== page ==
The MGA With An Attitude
Using 5-Main Bearing Crankshaft in 3-Main Bearing Block - PP-201B

I don't know who thinks up these things, but here goes.

On May 30, 2013, Mark T Boldry in Gold Coast, Australia wrote:
"Has anyone had any success with putting a 5 bearing (MGB) crankshaft into a 3 bearing MGA cylinder block?"

It has been done. For the MGB 3-main bearing block the 5-main bearing crankshaft is apparently a drop-in. Use the engine rear plate that matches the gearbox to be mated. For the MGA 1622cc engine the main bearing cradles in the block have to be line bored to accept larger diameter bearings. For the MGA 1500/1600 blocks the main journals have to be bored larger, and the center main cradle has to be machined a little narrower where the crankshaft thrust washers will seat. When putting a 5 main crank into a 3 main block, you have to use the 5 main connecting rods as well. Then you need a flywheel from a 1965-1967 MGB with the GB engine, in order to mate it to a 3-synchro gearbox (along with spigot adapter bushing, bored out MGA engine rear plate, and other considerations for mating a 5-main engine to a 3-synchro gearbox.

This leaves the intermediate main bearings (#2 & #4) thrashing around in the air. Bear in mind that webs between the bearings are thinner on the 5-main crankshaft. Using a complete MGB 3-main bearing engine (main bearings larger diameter than MGA) should be plenty strong for a street car. I doubt that a 5-main crank with #2 and #4 mains unsupported is stronger than an MGB 3-main crank. Three main cranks are getting hard to find and 5 main cranks are plentiful (which may be the only reason for attempting this folly). In SCCA racing, MGAs can use the 3 main MGB block sleeved down to 1622cc (+.047" bore). Using the beefier 3 main (or 5 main) crank is less expensive than getting a billet MGA crank.

On 6/2/2013, Dave Godwin wrote:
"You may be interested to see what happens when you put a 5-bearing crank in a 3-bearing motor. Birdcage A was racing at Lakeside and was flying 6000rpm down the main straight when a bang shook the MGA and the oil light came on! Wonder why! The 5-bearing crank webs are thinner than the 3-bearing webs (so I found out after the event) and simply tore apart. We found a tear on the last web too"!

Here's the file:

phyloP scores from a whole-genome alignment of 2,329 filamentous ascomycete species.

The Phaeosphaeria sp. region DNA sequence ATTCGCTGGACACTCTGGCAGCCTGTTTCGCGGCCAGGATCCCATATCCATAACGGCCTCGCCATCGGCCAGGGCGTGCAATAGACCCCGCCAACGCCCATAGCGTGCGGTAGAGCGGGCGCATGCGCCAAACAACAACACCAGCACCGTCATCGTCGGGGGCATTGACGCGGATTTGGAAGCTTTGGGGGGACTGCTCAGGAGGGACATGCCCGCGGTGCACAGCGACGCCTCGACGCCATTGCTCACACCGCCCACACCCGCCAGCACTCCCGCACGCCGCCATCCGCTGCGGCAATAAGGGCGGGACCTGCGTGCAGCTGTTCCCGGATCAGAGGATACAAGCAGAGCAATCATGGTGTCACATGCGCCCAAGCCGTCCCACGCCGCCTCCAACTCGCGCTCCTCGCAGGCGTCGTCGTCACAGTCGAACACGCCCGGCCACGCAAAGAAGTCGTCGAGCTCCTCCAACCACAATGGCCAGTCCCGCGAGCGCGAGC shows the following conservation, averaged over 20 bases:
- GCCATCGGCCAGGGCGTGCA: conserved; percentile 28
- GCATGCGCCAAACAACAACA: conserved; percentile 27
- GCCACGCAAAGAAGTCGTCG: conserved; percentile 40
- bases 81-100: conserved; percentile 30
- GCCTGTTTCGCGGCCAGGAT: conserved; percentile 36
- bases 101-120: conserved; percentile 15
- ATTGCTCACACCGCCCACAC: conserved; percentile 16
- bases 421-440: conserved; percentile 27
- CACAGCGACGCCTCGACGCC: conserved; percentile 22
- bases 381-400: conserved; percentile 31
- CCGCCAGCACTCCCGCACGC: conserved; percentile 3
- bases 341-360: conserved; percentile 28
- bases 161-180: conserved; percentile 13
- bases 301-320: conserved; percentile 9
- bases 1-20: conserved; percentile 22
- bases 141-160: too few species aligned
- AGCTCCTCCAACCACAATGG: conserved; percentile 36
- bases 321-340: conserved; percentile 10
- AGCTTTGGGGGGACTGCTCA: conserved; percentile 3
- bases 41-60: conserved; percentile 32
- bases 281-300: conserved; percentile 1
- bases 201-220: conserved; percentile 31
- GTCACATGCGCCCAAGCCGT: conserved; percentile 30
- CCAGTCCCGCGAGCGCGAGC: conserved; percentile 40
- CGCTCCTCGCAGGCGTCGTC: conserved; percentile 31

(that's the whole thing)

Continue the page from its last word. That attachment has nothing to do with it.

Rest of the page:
On 6/2/2013, Richard Line wrote:
I have a five in my "A" engine and have no problems with it. It's been in place since approx 2005".

On 6/2/2013, Dave Godwin wrote:
"A good MGA racing friend of mine has had his 5-bearing crank in his MGA since 2007 and has raced successfully in Australia and the UK with that motor". I am going to stick with 3-bearing cranks from now on! This was NOT an oil problem. The main and big end bearing surfaces are pristine! The rotating parts were all balanced from the harmonic balancer to the clutch! Eight races and one tear and one torn crank flange later!

On 6/3/2013, Richard Rose in Australia wrote:
"I am not surprised, as I have seen it happen before. I have been involved in historic sports car racing since 1985. In my experience 5 bearing cranks in MGA engines don't last. It is only a matter of time before they let go. I would have seen at least half a dozen break since I started racing.
"Some years ago a member of the MG car club Sydney set up his MGA for racing. I advised him to fit a steel crank, but his engine builder told him a MGB 5 bearing would be okay. In the third race of his first meeting the crank let go. His engine builder said it was just bad luck, so he built up another with a 5 bearing crank. At his next meeting the crank let go in the second race (which would be some sort of record). He then decided to fit a steel crank in his third engine. This fixed the problem, but he gave up racing shortly after. I would definitely recommend not using a 5 bearing crank in a 3 bearing engine, as second hand MGB cranks are now 40 to 50 years old. The cost of a steel crank would be cheaper than having to rebuild blown engine".

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